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new bioacoustic articles in Naturwissenschaften Vol 97

Subject: new bioacoustic articles in Naturwissenschaften Vol 97
From: "Sonja Amoser" <>
Date: Wed, 19 May 2010 10:36:14 +0200
James H. Fullard, Hannah M. ter Hofstede, John M. Ratcliffe,
Gerald S. Pollack, Gian S. Brigidi, Robin M. Tinghitella & Marlene Zuk
(2010): Release from bats: genetic distance and sensoribehavioural
regression in the Pacific field cricket, Teleogryllus oceanicus.
Naturwissenschaften 97 (1), 53-61.

Abstract: The auditory thresholds of the AN2 interneuron and the behavioural
thresholds of the anti-bat flight-steering responses that this cell evokes
are less sensitive in female Pacific field crickets that live where bats
have never existed (Moorea) compared with individuals subjected to intense
levels of bat predation (Australia). In contrast, the sensitivity of the
auditory interneuron, ON1 which participates in the processing of both
social signals and bat calls, and the thresholds for flight orientation to a
model of the calling song of male crickets show few differences between the
two populations. Genetic analyses confirm that the two populations are
significantly distinct, and we conclude that the absence of bats has caused
partial regression in the nervous control of a defensive behaviour in this
insect. This study represents the first examination of natural evolutionary
regression in the neural basis of a behaviour along a selection gradient
within a single species.

For reprints please contact James H. Fullard (Email:

Chaminda P. Ratnayake, Eben Goodale & Sarath W. Kotagama (2010): Two
sympatric species of passerine birds imitate the same raptor calls in alarm
contexts. Naturwissenschaften 97 (1), 103-108.

Abstract: While some avian mimics appear to select sounds randomly, other
species preferentially imitate sounds such as predator calls that are
associated with danger. Previous work has shown that the Greater
Racket-tailed Drongo (Dicrurus paradiseus) incorporates predator calls and
heterospecific alarm calls into its own species-typical alarm vocalizations.
Here, we show that another passerine species, the Sri Lanka Magpie (Urocissa
ornata), which inhabits the same Sri Lankan rainforest, imitates three of
the same predator calls that drongos do. For two of these call types, there
is evidence that magpies also use them in alarm contexts. Our results
support the hypothesis that imitated predator calls can serve as signals of
alarm to multiple species.

For reprints please contact Chaminda P. Ratnayake (Email:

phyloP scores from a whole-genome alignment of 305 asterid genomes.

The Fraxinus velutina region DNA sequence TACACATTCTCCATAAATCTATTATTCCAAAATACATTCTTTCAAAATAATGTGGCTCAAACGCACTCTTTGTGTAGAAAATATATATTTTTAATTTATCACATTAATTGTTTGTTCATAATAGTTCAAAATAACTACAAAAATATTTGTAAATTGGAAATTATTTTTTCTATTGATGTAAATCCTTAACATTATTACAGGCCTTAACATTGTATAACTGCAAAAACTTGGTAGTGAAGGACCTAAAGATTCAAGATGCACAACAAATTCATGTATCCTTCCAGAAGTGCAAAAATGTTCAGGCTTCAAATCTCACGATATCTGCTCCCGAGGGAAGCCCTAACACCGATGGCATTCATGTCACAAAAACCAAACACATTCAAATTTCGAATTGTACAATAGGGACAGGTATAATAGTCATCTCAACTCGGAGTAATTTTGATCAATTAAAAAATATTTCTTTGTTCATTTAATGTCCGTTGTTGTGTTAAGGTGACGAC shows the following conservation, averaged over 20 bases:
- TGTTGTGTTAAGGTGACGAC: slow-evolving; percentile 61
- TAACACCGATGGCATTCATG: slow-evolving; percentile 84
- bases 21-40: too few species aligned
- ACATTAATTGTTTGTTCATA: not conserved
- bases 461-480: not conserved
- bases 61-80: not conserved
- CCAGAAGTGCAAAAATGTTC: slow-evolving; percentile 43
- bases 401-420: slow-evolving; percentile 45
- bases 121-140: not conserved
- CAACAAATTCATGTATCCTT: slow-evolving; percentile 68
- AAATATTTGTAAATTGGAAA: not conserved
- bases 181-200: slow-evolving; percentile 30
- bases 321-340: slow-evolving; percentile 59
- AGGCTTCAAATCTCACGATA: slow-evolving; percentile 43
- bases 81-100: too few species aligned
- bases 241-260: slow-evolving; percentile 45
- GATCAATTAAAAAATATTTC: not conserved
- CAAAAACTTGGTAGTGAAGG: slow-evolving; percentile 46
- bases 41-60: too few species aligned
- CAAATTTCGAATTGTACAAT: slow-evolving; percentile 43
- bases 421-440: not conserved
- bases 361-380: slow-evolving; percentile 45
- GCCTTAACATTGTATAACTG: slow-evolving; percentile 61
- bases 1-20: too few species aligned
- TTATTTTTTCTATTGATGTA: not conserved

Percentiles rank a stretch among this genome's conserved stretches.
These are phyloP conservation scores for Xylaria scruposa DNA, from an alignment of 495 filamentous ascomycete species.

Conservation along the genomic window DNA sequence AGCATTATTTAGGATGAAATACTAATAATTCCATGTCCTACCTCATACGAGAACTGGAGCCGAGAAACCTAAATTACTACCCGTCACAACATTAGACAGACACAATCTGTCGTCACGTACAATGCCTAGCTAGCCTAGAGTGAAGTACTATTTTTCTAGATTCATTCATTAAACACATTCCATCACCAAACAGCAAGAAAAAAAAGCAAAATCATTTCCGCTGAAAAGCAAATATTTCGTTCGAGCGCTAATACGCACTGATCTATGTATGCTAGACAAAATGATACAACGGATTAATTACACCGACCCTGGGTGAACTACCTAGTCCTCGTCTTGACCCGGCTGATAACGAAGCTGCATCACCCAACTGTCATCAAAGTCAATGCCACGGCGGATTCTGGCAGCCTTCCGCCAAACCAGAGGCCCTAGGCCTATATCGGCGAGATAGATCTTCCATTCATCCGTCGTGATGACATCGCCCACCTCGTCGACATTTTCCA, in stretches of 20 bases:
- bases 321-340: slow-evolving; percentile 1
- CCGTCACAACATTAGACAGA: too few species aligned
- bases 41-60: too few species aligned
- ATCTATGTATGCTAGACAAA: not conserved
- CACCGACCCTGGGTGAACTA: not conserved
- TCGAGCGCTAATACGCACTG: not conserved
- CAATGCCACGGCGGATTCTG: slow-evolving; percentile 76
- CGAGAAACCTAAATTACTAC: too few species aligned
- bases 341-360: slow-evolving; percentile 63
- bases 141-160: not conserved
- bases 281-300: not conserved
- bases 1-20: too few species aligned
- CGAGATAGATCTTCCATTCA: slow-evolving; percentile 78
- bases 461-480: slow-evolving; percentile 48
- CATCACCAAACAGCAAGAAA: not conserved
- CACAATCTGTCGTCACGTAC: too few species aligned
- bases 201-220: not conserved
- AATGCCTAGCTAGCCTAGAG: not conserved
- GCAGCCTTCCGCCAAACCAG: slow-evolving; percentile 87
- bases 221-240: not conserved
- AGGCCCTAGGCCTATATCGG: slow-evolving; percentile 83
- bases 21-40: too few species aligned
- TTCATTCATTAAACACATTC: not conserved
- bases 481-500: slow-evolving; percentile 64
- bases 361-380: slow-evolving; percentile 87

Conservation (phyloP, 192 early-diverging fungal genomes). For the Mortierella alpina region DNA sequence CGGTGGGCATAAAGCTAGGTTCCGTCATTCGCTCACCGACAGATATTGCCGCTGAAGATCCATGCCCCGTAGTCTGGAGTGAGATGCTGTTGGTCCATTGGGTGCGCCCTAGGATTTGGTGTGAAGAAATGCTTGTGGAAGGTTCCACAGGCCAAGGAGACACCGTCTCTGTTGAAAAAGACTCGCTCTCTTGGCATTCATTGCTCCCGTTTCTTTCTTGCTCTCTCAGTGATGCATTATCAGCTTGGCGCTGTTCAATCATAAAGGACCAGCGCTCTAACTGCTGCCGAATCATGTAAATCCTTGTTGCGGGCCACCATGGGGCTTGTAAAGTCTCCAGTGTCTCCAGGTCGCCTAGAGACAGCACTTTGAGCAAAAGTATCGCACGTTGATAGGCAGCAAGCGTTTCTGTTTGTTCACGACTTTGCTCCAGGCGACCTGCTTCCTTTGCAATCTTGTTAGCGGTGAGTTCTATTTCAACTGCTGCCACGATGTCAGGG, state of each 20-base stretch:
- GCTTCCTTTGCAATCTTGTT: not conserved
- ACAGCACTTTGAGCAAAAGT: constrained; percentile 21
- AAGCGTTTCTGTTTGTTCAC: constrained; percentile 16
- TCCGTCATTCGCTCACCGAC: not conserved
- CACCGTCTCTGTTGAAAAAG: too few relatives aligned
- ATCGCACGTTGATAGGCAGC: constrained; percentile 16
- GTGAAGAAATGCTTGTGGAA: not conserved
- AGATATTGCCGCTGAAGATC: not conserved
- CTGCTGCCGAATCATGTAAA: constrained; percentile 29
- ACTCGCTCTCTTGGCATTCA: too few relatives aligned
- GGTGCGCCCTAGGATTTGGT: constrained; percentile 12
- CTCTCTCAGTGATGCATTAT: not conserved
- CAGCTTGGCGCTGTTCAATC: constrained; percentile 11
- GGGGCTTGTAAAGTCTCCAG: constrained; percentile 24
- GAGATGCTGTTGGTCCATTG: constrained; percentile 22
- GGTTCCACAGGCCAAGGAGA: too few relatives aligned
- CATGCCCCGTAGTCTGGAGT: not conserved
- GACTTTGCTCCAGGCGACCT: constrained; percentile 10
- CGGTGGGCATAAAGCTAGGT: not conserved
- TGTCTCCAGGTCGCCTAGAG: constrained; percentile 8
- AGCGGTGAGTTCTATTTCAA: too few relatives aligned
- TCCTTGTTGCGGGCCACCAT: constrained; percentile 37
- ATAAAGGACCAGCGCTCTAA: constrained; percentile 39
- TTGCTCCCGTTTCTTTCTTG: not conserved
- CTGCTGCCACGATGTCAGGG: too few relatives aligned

Volker B. Deecke, Lance G. Barrett-Lennard, Paul Spong & John K. B. Ford
(2010): The structure of stereotyped calls reflects kinship and social
affiliation in resident killer whales (Orcinus orca). Naturwissenschaften 97
(5), 513-518.

Abstract: A few species of mammals produce group-specific vocalisations that
are passed on by learning, but the function of learned vocal variation
remains poorly understood. Resident killer whales live in stable matrilineal
groups with repertoires of seven to 17 stereotyped call types. Some types
are shared among matrilines, but their structure typically shows
matriline-specific differences. Our objective was to analyse calls of nine
killer whale matrilines in British Columbia to test whether call similarity
primarily reflects social or genetic relationships. Recordings were made in
1985?1995 in the presence of focal matrilines that were either alone or with
groups with non-overlapping repertoires. We used neural network
discrimination performance to measure the similarity of call types produced
by different matrilines and determined matriline association rates from 757
encounters with one or more focal matrilines. Relatedness was measured by
comparing variation at 11 microsatellite loci for the oldest female in each
group. Call similarity was positively correlated with association rates for
two of the three call types analysed. Similarity of the N4 call type was
also correlated with matriarch relatedness. No relationship between
relatedness and association frequency was detected. These results show that
call structure reflects relatedness and social affiliation, but not because
related groups spend more time together. Instead, call structure appears to
play a role in kin recognition and shapes the association behaviour of
killer whale groups. Our results therefore support the hypothesis that
increasing social complexity plays a role in the evolution of learned
vocalisations in some mammalian species.

For reprints please contact Volker B. Deecke (Email:

Kind regards


Dr. Sonja Amoser
Steinrieglstraße 286
3400 Weidlingbach

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